Shifting the Balance of Power in the Personal Data Ecosystem

data privacy

It has been widely acknowledged that the underlying business model of social media companies and Web 2.0 service providers is characterized by the large amounts of revenue that they earn from charging advertisers for using their platforms to target users with a mass of products and services. These outlets essentially provide a platform to reach hundreds of millions of individuals. Why wouldn’t any for-profit business leverage such tools? That being said, are expectations of privacy too high for users on these platforms? We generally think about scope and context with regards to online privacy. But we need to also realize that privacy concerns vary from individual to individual.

There is no discounting the fact that individuals need to be equipped with information and tools to better understand and control their perceived privacy risks. Nonetheless, as data science has demonstrated, privacy is not contingent on factors only within our control (e.g. third-parties can iteratively learn about an individual through observable facts about them such as routine, habits, associates, etc.). Given that individuals generally lack the knowledge of what data is personal and what is not, should we be focusing more on risk? What is the risk of disclosing certain information? What are the negative consequences of disclosure? And ultimately, shouldn’t we be considering whether or not there is a purposeful use of data as opposed to if data is personal or not? Data collection does have positive applications in healthcare & scientific research, delivery of government services, transportation & logistics, etc.

My thinking is that the present ecosystem benefits commercial entities (revenue generation) and governments (intrusive surveillance), and individuals have little to no control over how their personal data is used. There is a need for a paradigm shift towards an arrangement where data collectors and individuals use a permission-based system in determining what data usage is acceptable, an approach where data collectors respect the privacy and interests of the individuals whose data they are collecting and where privacy policy, law and technical standards enable users to exercise greater control – a transparency and a context-based approach (accountability and trust). Moreover, individuals should also be allowed to share in the revenue that is earned from the use of their personal data (licensing of personal data sets – a type of “pay-for-share” approach to online data collection).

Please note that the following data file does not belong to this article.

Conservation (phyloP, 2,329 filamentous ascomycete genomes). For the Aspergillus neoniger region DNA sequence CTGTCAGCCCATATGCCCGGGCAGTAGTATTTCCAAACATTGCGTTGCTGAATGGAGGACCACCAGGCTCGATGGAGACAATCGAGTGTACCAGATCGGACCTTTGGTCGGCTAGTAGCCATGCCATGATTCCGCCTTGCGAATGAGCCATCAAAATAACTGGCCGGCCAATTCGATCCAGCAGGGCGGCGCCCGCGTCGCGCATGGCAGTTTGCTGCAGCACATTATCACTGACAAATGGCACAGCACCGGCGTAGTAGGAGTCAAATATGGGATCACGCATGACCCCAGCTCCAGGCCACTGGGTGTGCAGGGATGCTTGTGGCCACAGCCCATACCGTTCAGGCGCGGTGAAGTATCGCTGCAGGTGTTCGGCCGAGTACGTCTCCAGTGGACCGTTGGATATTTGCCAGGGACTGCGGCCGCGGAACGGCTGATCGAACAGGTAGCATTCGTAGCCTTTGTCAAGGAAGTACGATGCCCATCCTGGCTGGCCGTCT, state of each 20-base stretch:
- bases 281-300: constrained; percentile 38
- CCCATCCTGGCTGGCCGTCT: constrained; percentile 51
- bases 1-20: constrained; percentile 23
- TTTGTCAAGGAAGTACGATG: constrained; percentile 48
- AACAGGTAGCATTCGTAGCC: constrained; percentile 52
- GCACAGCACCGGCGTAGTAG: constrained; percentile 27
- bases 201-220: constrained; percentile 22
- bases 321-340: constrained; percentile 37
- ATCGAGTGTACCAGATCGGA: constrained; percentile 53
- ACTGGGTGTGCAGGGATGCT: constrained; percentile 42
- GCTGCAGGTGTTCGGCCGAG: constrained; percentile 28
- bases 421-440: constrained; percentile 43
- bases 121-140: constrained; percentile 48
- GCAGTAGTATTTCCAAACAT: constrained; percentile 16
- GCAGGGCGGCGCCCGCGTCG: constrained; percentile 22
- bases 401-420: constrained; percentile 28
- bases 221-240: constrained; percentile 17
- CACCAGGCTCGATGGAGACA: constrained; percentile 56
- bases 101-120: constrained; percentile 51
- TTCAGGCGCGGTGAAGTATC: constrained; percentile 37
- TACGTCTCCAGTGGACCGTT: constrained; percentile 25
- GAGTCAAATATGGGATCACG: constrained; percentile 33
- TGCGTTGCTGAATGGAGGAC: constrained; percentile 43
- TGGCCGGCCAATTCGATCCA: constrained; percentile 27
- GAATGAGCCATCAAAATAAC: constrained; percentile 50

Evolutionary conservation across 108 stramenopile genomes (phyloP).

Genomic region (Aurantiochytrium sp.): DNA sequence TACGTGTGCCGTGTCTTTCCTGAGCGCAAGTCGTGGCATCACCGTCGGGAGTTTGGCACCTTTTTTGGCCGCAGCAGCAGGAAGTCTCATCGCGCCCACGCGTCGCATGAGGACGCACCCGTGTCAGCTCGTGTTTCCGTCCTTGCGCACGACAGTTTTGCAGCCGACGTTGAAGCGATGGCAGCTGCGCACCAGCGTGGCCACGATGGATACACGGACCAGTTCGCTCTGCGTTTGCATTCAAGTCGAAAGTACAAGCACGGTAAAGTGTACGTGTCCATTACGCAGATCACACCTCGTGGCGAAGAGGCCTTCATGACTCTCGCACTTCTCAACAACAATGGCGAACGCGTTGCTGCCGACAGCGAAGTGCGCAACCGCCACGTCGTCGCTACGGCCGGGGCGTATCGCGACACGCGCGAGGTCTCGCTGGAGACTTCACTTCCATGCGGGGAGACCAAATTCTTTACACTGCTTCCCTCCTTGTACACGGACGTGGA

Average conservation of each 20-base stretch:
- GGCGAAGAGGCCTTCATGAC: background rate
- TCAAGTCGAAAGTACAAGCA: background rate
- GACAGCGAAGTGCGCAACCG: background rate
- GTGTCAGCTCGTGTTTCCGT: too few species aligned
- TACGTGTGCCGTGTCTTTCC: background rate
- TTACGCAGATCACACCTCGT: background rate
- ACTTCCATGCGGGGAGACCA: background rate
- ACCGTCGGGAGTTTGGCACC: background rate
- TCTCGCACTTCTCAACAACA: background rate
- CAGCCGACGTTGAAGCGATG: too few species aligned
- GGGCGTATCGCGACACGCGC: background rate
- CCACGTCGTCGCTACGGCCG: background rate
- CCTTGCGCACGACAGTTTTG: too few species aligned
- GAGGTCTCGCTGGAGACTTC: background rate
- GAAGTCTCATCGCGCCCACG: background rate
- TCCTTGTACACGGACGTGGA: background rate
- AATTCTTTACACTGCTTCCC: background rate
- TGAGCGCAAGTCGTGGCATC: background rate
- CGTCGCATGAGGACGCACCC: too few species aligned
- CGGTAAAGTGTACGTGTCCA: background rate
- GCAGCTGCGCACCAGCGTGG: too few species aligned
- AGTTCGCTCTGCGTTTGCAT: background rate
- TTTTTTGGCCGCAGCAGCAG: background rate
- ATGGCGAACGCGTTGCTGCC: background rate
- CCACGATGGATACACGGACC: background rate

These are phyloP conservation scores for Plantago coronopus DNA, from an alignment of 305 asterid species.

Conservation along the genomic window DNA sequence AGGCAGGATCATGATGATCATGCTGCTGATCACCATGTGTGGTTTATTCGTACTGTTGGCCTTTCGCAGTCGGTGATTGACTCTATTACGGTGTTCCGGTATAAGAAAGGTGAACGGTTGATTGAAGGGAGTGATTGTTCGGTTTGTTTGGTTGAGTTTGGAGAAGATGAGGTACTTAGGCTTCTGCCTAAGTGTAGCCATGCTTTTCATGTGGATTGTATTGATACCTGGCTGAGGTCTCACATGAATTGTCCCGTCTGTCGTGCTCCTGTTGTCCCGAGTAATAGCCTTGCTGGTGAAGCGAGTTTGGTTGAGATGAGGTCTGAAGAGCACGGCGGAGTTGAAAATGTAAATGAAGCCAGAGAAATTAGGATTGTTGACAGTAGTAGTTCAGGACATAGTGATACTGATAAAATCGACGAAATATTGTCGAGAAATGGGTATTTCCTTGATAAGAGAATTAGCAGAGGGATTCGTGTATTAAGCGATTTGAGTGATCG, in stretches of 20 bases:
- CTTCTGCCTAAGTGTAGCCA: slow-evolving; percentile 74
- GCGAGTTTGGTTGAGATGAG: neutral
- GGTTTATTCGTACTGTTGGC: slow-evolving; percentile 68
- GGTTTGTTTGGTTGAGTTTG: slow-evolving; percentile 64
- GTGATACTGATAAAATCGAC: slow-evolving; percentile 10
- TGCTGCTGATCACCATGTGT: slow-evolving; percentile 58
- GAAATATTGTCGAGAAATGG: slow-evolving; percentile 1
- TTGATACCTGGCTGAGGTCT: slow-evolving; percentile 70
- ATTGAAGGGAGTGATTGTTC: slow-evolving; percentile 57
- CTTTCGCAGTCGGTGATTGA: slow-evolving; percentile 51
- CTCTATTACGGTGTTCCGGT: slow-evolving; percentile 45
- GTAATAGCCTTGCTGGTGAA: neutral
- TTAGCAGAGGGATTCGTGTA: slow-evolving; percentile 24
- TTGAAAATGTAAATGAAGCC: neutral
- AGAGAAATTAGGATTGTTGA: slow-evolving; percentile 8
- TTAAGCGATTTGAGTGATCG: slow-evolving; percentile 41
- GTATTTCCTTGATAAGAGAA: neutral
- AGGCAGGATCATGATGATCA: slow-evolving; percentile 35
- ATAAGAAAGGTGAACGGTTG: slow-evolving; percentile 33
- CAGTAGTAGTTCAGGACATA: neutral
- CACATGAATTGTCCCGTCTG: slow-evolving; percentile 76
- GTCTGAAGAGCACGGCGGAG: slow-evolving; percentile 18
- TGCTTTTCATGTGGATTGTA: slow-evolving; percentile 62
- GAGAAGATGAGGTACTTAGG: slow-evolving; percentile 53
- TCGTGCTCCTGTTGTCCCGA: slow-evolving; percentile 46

There’s no doubt that a revenue sharing system for personal data could be akin to opening a can of worms if not implemented and embedded into practice effectively. That being said, what I envision is some type of a micropayment system that allows individuals to be paid for sharing original content, providing useful information, or documenting their daily interactions. The ecosystem can be created around an inclusive arrangement that addresses the current tensions in the data privacy debate, including securing and protecting user data, developing accountability systems, and agreeing on rules for a permission-based, trusted flow of data for different contexts. Central to this would be the inclusion of individuals, who serve a progressively crucial role as both data subjects and as data creators.

A startup called Tsu ( has launched a social network that is premised on a similar idea, where users distribute and share original content, just like they do on other social networks, but on this platform, the majority of the advertising revenue is distributed among the users. However, for this approach to scale, legislation would have to be developed that is adaptable (i.e. robust enough to be enforceable and flexible enough to accommodate contextual differences). Lawmakers would also have to resist the urge to introduce “one-size-fits-all” legislation that creates unintended outcomes that restrict the open flow of data and discourage the trusted sharing and use of data to create value.

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